I have a special sort of relationship with seafood. Growing up in Kansas, fish of any sort was a rare occurrence on our table, except perhaps on special occasions. What made these occasions special was usually just our proximity, at long last, to good seafood. In my food-loving family, we’d go seriously out of our way for the right bite. This handful of fishy memories explains it all:
I was a picky eater growing up, and had it in my mind that I didn’t like fish (because I’d never really had it much). For a period of time, one of my brothers was living in Key West, and the first time we traveled down to see him was a serious "fish awakening" for me. I was young, maybe 8 years old. My brother took us to a little restaurant by the water; I remember it being a tiny little wooden shack of a place with big windows that looked out onto a dock.
There was no one else there when we sat down, and the waiter came over and said, “The catch of the day won’t be ready for 20 minutes, but it’s Mahi-Mahi." When we asked about the wait, he pointed to a boat on the dock and said, “They’re just bringing it in now, and we have to clean it."
That sealed the deal: Everyone ordered Mahi Mahi. Except me, who naturally ordered chicken tenders. When the fish came out, my mom encouraged me to try a bite. I was hesitant at first, but it was amazing. So soft and silky and buttery. I asked for another bite immediately. Delighted that I may like fish after all, my mom gave me her plate and ordered another for herself. The chicken tenders mysteriously disappeared from the table, and I didn’t care one bit.
Back in Kansas, I told my grandma about the fish excitedly. I dragged her to the local grocery store—I wanted her to taste what I had at the little fish shack. Her tiny, rural grocery store had no fresh fish, but I was so adamant about the whole thing, that she gave into my pleas to buy something from the freezer case. We took it home and cooked it up together. I was already a bit dismayed by the smell as it cooked — our Florida fish had smelled like nothing but salt and butter, and this smelled . . . not great. We each took a bite, and she looked at me.
“This is NOT what I’m talking about, Grandma."
Of course, she already knew, and we ate baked potatoes for dinner that night.
* * *
My dad traveled for work, and every now and then those travels would take him to the Pacific Northwest. In these cases, he’d splurge on a side of wild salmon that he’d carry onto the plane home in dry ice.
Back in her kitchen, my mom would treat it so gingerly, as if it were edible gold — and to us, it was. My favorite thing she’d make were fat salmon sandwiches: a smear of aioli on the base of a crusty ciabatta roll, lightly dressed arugula, the perfectly seared salmon, and a fat slice of tomato.
When I was in culinary school, I spent a summer living and working on Block Island, Rhode Island. It was there that I had my first lobster roll, and attended my first lobster boil. It was the end of summer staff party, and I’d never seen anything like it.
When I arrived at the party, there was no food. I’d never been to an event without a table of munchies set out before the main event. Everyone was saving themselves for the lobster; the whole thing felt like a beautiful ceremony. We waited, then we took our seats, then the lobsters were paraded out.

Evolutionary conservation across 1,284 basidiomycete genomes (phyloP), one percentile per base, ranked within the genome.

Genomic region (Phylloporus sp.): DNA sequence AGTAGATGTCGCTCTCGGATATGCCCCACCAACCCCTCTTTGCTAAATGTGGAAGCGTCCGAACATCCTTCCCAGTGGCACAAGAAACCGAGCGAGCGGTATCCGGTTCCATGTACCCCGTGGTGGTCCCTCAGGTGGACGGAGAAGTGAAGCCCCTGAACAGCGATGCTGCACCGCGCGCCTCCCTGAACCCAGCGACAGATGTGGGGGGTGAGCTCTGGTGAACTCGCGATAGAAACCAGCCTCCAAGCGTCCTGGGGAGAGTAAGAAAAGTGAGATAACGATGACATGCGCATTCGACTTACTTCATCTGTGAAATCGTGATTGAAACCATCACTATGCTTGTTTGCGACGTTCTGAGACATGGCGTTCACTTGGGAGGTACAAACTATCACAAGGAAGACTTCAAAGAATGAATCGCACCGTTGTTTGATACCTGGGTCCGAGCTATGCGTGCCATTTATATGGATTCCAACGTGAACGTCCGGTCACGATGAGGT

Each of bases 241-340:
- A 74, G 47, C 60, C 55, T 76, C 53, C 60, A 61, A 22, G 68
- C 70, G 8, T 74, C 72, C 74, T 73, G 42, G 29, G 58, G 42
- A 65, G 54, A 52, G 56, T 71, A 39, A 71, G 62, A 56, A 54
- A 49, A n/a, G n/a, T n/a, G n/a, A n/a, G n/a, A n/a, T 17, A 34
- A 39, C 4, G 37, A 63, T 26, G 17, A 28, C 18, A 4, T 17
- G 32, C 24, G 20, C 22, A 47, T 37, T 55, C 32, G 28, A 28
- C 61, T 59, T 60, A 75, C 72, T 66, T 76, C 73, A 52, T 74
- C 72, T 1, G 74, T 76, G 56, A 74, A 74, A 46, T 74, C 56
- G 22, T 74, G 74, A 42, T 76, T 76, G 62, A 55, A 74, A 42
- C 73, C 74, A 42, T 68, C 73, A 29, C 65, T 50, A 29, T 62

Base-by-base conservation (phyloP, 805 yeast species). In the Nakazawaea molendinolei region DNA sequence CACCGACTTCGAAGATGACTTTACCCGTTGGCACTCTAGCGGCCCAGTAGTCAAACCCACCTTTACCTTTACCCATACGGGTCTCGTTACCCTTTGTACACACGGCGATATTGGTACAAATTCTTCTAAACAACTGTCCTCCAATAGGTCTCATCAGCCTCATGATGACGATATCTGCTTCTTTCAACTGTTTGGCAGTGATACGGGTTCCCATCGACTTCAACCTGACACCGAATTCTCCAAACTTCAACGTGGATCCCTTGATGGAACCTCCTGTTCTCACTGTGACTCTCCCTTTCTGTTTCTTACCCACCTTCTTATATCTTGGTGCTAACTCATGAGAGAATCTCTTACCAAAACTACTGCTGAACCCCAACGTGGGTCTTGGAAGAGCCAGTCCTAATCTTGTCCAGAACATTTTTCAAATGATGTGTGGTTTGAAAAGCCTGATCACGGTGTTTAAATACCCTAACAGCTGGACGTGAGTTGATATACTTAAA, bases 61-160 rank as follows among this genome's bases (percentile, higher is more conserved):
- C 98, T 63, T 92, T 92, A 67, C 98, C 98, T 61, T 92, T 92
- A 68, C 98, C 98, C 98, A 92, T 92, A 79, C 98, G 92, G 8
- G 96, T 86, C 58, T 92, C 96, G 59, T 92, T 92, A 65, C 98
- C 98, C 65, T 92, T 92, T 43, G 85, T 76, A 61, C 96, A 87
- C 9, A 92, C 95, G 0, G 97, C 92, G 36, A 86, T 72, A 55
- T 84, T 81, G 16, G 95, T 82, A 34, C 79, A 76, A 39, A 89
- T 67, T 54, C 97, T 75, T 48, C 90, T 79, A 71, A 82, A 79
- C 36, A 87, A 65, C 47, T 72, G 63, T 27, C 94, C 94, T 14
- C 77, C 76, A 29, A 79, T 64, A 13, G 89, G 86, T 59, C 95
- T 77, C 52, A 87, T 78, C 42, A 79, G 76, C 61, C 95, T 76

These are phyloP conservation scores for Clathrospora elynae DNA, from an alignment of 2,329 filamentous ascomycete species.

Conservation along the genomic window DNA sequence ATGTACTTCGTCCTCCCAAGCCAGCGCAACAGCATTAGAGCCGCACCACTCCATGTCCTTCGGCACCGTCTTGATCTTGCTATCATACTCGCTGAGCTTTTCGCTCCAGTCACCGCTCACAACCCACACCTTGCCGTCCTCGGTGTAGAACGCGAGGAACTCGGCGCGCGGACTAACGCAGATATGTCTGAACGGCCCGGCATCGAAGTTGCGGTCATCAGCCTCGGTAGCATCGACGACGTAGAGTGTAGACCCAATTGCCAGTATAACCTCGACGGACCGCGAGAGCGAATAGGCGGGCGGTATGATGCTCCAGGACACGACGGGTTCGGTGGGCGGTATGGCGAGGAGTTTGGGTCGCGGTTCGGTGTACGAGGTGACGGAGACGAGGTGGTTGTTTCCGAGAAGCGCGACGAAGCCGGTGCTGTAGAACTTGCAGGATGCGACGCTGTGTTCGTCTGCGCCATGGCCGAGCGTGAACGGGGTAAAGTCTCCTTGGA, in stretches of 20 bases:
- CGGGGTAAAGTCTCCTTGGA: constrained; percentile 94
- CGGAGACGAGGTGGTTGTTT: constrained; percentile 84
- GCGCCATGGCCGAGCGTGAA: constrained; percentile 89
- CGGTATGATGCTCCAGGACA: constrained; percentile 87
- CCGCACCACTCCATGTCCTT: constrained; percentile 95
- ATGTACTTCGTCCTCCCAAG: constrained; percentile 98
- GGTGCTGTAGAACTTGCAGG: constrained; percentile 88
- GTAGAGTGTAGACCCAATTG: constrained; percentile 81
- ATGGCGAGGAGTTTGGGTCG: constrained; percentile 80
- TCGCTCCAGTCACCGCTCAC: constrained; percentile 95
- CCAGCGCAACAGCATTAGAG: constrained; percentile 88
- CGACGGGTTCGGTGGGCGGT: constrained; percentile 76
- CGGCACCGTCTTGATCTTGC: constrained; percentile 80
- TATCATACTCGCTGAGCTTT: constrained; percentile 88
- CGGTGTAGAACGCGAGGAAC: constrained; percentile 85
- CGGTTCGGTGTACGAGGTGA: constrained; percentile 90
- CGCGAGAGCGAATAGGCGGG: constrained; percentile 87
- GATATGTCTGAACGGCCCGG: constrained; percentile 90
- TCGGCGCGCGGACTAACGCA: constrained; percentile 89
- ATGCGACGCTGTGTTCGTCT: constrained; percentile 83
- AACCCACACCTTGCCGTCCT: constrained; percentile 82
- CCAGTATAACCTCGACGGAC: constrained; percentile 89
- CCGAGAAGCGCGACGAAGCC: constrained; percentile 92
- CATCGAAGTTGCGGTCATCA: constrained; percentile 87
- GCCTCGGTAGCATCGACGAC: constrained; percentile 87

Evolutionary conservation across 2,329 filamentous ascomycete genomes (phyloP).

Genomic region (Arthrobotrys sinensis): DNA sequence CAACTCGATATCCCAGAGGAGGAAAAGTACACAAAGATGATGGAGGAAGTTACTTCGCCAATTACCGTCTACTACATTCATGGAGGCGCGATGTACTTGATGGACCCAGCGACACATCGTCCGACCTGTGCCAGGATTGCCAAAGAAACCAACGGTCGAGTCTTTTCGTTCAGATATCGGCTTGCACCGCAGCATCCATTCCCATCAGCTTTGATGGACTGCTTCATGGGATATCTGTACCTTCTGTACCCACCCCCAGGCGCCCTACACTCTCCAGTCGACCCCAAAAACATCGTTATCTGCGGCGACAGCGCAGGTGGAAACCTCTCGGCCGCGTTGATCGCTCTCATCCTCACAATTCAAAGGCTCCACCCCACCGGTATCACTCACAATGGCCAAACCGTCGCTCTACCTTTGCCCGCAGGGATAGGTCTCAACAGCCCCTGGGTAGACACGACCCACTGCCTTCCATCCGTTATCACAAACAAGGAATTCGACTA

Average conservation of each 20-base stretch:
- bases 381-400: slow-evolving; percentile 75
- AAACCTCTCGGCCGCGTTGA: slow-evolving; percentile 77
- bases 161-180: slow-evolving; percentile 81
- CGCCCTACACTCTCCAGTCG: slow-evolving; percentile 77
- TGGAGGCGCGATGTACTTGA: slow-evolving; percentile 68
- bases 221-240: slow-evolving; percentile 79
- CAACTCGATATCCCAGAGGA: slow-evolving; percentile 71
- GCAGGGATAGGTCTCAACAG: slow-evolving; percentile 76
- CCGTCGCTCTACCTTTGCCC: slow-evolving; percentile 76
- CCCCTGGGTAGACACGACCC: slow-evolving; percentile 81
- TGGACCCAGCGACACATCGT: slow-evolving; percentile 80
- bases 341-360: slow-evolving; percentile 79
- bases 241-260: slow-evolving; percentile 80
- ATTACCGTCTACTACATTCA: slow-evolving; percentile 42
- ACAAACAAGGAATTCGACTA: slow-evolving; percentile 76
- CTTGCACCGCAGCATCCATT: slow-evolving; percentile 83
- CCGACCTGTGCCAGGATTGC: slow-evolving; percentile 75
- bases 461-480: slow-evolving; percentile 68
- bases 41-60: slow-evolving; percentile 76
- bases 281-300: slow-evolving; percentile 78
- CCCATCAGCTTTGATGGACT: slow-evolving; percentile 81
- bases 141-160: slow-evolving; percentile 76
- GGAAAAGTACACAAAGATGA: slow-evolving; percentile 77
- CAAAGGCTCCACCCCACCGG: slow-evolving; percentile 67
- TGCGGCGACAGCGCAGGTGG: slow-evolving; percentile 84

I’ll never forget it.
It was simultaneously simple and grand. I stuck out like a sore thumb, gawking and trying to watch how everyone tackled theirs. Eventually, folks started jumping in and offering competing lessons on the “right” way to do it. I landed on my own method, which involved dunking each piece fully in butter instead of their recommended delicate dip.
* * *
Every year when the end of summer sneaks up on me, I begin to crave seafood. I think of that summer on Block Island, when it was still warm, but the temperature was just starting to drop. The breezes were cooler and the sun set a bit faster. Even though I’m able to get great seafood pretty much whenever I want now, I still hold it in this special place in my heart. And when I really want to treat something as special, naturally I make it into a pie.
[caption id="attachment_14923464" align="alignnone" width="620"] Photos by Julia Gartland[/caption]
I’ve been making this seafood pot pie in September for the last several years. When I first started making it, it was an individual pie that I’d eat alone on the first almost-cold night. But the past few years, I’ve made it for a crowd. It’s double crusted and made on a sheet pan, so the bottom crust has no problem getting crispy despite the creamy, rich filling inside.
On the one hand, it’s pretty humble. On the other, it’s something so special. If you’re mourning the loss of summer, this pie can help you grieve. If you’re looking for a special occasion, this pie is one in itself. And if you’re a Midwestern kid who doesn’t know how to handle a lobster boil — this still has plenty of butter to get you through it all.
Goodbye to Summer Seafood Pot Pie
Serves 6 generously
- 2 pieces bacon, diced
- 1 sweet onion, diced
- 1 head fennel, diced
- 2 cloves garlic, minced
- 1/3 cup white wine
- 6 tablespoons unsalted butter
- 1/2 cup all purpose flour
- 2 cups fish stock
- 1/4 cup heavy cream
- 2 cups corn kernels
- 1 cup peas
- 1/2 pound cooked lobster meat
- 1/2 pound lump crab meat
- 1 pound small shrimp (I used 36/45), peeled and deveined
- 1/3 cup fresh chopped parsley
- 1/4 cup fresh chopped dill
- 1 pinch salt and freshly ground black pepper
- 1 recipe your favorite double crust pie dough (mine is 2x)
- Egg wash (an egg beaten with some water or cream)